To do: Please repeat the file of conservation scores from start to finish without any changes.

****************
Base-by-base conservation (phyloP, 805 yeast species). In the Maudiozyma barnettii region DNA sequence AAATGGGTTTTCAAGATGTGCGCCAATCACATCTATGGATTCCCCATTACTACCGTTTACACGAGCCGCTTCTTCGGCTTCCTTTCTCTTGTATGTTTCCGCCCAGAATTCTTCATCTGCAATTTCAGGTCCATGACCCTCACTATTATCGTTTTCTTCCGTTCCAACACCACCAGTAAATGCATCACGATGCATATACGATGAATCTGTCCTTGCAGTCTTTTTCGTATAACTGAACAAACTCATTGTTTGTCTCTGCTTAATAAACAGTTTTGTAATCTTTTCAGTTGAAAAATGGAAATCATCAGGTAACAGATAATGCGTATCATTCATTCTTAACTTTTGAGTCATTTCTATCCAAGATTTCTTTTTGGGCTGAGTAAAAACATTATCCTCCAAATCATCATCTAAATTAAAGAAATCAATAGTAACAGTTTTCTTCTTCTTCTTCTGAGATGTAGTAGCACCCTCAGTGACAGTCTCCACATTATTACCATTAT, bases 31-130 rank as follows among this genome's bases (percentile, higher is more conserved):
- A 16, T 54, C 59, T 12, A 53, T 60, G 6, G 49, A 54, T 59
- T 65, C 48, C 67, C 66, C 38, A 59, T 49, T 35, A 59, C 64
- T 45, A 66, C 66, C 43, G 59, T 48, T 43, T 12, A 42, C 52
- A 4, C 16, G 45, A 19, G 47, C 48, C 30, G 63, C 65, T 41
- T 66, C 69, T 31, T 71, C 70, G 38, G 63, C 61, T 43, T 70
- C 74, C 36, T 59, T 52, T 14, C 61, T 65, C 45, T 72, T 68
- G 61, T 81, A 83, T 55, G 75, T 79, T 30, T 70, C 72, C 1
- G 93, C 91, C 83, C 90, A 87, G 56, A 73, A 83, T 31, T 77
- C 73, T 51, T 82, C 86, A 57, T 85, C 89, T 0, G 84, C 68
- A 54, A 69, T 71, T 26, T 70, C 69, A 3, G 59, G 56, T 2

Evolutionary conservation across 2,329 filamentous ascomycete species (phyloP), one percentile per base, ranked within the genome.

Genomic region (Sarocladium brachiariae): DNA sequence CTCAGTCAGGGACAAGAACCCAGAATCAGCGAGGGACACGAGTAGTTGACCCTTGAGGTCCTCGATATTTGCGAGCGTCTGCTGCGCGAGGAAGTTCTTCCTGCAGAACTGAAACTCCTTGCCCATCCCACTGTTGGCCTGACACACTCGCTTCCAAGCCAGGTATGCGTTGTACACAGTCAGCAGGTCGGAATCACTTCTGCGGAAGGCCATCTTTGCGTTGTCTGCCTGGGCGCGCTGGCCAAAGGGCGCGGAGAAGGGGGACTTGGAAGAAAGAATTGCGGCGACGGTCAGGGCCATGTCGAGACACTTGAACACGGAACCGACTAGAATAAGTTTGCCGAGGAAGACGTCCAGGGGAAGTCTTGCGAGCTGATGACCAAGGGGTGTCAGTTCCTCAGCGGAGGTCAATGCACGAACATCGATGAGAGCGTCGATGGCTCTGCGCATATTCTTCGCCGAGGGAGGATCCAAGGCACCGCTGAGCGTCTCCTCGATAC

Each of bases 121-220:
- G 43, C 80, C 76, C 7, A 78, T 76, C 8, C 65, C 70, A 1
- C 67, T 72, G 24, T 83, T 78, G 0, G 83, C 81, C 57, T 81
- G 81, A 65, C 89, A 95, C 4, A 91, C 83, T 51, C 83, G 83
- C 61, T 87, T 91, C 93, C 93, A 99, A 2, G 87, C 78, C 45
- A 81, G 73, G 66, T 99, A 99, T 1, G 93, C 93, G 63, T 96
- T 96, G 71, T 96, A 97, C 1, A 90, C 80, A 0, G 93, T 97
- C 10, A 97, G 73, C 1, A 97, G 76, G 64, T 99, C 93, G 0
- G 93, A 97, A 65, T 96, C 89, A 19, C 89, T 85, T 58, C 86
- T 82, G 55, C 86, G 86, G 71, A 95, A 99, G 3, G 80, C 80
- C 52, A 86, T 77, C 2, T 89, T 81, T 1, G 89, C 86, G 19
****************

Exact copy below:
Base-by-base conservation (phyloP, 805 yeast species). In the Maudiozyma barnettii region DNA sequence AAATGGGTTTTCAAGATGTGCGCCAATCACATCTATGGATTCCCCATTACTACCGTTTACACGAGCCGCTTCTTCGGCTTCCTTTCTCTTGTATGTTTCCGCCCAGAATTCTTCATCTGCAATTTCAGGTCCATGACCCTCACTATTATCGTTTTCTTCCGTTCCAACACCACCAGTAAATGCATCACGATGCATATACGATGAATCTGTCCTTGCAGTCTTTTTCGTATAACTGAACAAACTCATTGTTTGTCTCTGCTTAATAAACAGTTTTGTAATCTTTTCAGTTGAAAAATGGAAATCATCAGGTAACAGATAATGCGTATCATTCATTCTTAACTTTTGAGTCATTTCTATCCAAGATTTCTTTTTGGGCTGAGTAAAAACATTATCCTCCAAATCATCATCTAAATTAAAGAAATCAATAGTAACAGTTTTCTTCTTCTTCTTCTGAGATGTAGTAGCACCCTCAGTGACAGTCTCCACATTATTACCATTAT, bases 31-130 rank as follows among this genome's bases (percentile, higher is more conserved):
- A 16, T 54, C 59, T 12, A 53, T 60, G 6, G 49, A 54, T 59
- T 65, C 48, C 67, C 66, C 38, A 59, T 49, T 35, A 59, C 64
- T 45, A 66, C 66, C 43, G 59, T 48, T 43, T 12, A 42, C 52
- A 4, C 16, G 45, A 19, G 47, C 48, C 30, G 63, C 65, T 41
- T 66, C 69, T 31, T 71, C 70, G 38, G 63, C 61, T 43, T 70
- C 74, C 36, T 59, T 52, T 14, C 61, T 65, C 45, T 72, T 68
- G 61, T 81, A 83, T 55, G 75, T 79, T 30, T 70, C 72, C 1
- G 93, C 91, C 83, C 90, A 87, G 56, A 73, A 83, T 31, T 77
- C 73, T 51, T 82, C 86, A 57, T 85, C 89, T 0, G 84, C 68
- A 54, A 69, T 71, T 26, T 70, C 69, A 3, G 59, G 56, T 2

Evolutionary conservation across 2,329 filamentous ascomycete species (phyloP), one percentile per base, ranked within the genome.

Genomic region (Sarocladium brachiariae): DNA sequence CTCAGTCAGGGACAAGAACCCAGAATCAGCGAGGGACACGAGTAGTTGACCCTTGAGGTCCTCGATATTTGCGAGCGTCTGCTGCGCGAGGAAGTTCTTCCTGCAGAACTGAAACTCCTTGCCCATCCCACTGTTGGCCTGACACACTCGCTTCCAAGCCAGGTATGCGTTGTACACAGTCAGCAGGTCGGAATCACTTCTGCGGAAGGCCATCTTTGCGTTGTCTGCCTGGGCGCGCTGGCCAAAGGGCGCGGAGAAGGGGGACTTGGAAGAAAGAATTGCGGCGACGGTCAGGGCCATGTCGAGACACTTGAACACGGAACCGACTAGAATAAGTTTGCCGAGGAAGACGTCCAGGGGAAGTCTTGCGAGCTGATGACCAAGGGGTGTCAGTTCCTCAGCGGAGGTCAATGCACGAACATCGATGAGAGCGTCGATGGCTCTGCGCATATTCTTCGCCGAGGGAGGATCCAAGGCACCGCTGAGCGTCTCCTCGATAC

Each of bases 121-220:
- G 43, C 80, C 76, C 7, A 78, T 76, C 8, C 65, C 70, A 1
- C 67, T 72, G 24, T 83, T 78, G 0, G 83, C 81, C 57, T 81
- G 81, A 65, C 89, A 95, C 4, A 91, C 83, T 51, C 83, G 83
- C 61, T 87, T 91, C 93, C 93, A 99, A 2, G 87, C 78, C 45
- A 81, G 73, G 66, T 99, A 99, T 1, G 93, C 93, G 63, T 96
- T 96, G 71, T 96, A 97, C 1, A 90, C 80, A 0, G 93, T 97
- C 10, A 97, G 73, C 1, A 97, G 76, G 64, T 99, C 93, G 0
- G 93, A 97, A 65, T 96, C 89, A 19, C 89, T 85, T 58, C 86
- T 82, G 55, C 86, G 86, G 71, A 95, A 99, G 3, G 80, C 80
- C 52, A 86, T 77, C 2, T 89, T 81, T 1, G 89, C 86, G 19